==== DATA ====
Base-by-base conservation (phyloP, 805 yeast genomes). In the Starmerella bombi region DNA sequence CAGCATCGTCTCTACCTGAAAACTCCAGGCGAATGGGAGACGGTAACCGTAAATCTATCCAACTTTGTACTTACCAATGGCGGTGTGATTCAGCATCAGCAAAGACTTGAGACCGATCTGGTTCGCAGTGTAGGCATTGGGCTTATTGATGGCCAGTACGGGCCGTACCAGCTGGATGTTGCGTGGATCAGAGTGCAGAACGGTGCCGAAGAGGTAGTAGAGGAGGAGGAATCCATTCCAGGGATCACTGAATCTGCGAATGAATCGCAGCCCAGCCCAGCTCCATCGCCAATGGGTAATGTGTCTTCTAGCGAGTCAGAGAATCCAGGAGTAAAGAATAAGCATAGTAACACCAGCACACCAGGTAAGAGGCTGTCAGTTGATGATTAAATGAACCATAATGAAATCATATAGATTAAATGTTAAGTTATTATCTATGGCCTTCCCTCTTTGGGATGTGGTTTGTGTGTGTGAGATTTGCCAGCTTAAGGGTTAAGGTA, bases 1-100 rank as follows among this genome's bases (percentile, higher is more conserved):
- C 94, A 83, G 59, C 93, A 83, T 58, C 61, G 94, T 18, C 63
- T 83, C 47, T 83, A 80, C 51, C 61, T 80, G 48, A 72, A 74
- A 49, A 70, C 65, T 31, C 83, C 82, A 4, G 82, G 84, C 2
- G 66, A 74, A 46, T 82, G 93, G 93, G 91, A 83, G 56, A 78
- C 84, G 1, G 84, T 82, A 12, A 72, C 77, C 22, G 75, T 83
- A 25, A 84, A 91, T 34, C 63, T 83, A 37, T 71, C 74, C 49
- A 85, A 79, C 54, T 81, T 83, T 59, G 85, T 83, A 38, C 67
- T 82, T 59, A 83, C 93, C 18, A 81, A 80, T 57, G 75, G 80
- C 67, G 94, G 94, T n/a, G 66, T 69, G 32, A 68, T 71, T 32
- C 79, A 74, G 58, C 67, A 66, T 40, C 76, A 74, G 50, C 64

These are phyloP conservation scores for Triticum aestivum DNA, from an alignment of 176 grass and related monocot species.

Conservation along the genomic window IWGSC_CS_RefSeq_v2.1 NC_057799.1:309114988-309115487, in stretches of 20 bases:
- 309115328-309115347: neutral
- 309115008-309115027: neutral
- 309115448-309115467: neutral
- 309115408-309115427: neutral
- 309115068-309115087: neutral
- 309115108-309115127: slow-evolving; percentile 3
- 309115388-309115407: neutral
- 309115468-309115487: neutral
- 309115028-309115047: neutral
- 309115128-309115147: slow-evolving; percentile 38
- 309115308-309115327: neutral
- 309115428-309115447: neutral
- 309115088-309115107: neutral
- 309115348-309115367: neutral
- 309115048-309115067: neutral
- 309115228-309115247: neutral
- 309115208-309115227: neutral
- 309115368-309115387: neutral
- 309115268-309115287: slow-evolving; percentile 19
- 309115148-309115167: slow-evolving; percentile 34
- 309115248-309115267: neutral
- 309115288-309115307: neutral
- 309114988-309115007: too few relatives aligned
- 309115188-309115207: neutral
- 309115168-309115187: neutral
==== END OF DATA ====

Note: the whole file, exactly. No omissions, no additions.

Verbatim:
Base-by-base conservation (phyloP, 805 yeast genomes). In the Starmerella bombi region DNA sequence CAGCATCGTCTCTACCTGAAAACTCCAGGCGAATGGGAGACGGTAACCGTAAATCTATCCAACTTTGTACTTACCAATGGCGGTGTGATTCAGCATCAGCAAAGACTTGAGACCGATCTGGTTCGCAGTGTAGGCATTGGGCTTATTGATGGCCAGTACGGGCCGTACCAGCTGGATGTTGCGTGGATCAGAGTGCAGAACGGTGCCGAAGAGGTAGTAGAGGAGGAGGAATCCATTCCAGGGATCACTGAATCTGCGAATGAATCGCAGCCCAGCCCAGCTCCATCGCCAATGGGTAATGTGTCTTCTAGCGAGTCAGAGAATCCAGGAGTAAAGAATAAGCATAGTAACACCAGCACACCAGGTAAGAGGCTGTCAGTTGATGATTAAATGAACCATAATGAAATCATATAGATTAAATGTTAAGTTATTATCTATGGCCTTCCCTCTTTGGGATGTGGTTTGTGTGTGTGAGATTTGCCAGCTTAAGGGTTAAGGTA, bases 1-100 rank as follows among this genome's bases (percentile, higher is more conserved):
- C 94, A 83, G 59, C 93, A 83, T 58, C 61, G 94, T 18, C 63
- T 83, C 47, T 83, A 80, C 51, C 61, T 80, G 48, A 72, A 74
- A 49, A 70, C 65, T 31, C 83, C 82, A 4, G 82, G 84, C 2
- G 66, A 74, A 46, T 82, G 93, G 93, G 91, A 83, G 56, A 78
- C 84, G 1, G 84, T 82, A 12, A 72, C 77, C 22, G 75, T 83
- A 25, A 84, A 91, T 34, C 63, T 83, A 37, T 71, C 74, C 49
- A 85, A 79, C 54, T 81, T 83, T 59, G 85, T 83, A 38, C 67
- T 82, T 59, A 83, C 93, C 18, A 81, A 80, T 57, G 75, G 80
- C 67, G 94, G 94, T n/a, G 66, T 69, G 32, A 68, T 71, T 32
- C 79, A 74, G 58, C 67, A 66, T 40, C 76, A 74, G 50, C 64

These are phyloP conservation scores for Triticum aestivum DNA, from an alignment of 176 grass and related monocot species.

Conservation along the genomic window IWGSC_CS_RefSeq_v2.1 NC_057799.1:309114988-309115487, in stretches of 20 bases:
- 309115328-309115347: neutral
- 309115008-309115027: neutral
- 309115448-309115467: neutral
- 309115408-309115427: neutral
- 309115068-309115087: neutral
- 309115108-309115127: slow-evolving; percentile 3
- 309115388-309115407: neutral
- 309115468-309115487: neutral
- 309115028-309115047: neutral
- 309115128-309115147: slow-evolving; percentile 38
- 309115308-309115327: neutral
- 309115428-309115447: neutral
- 309115088-309115107: neutral
- 309115348-309115367: neutral
- 309115048-309115067: neutral
- 309115228-309115247: neutral
- 309115208-309115227: neutral
- 309115368-309115387: neutral
- 309115268-309115287: slow-evolving; percentile 19
- 309115148-309115167: slow-evolving; percentile 34
- 309115248-309115267: neutral
- 309115288-309115307: neutral
- 309114988-309115007: too few relatives aligned
- 309115188-309115207: neutral
- 309115168-309115187: neutral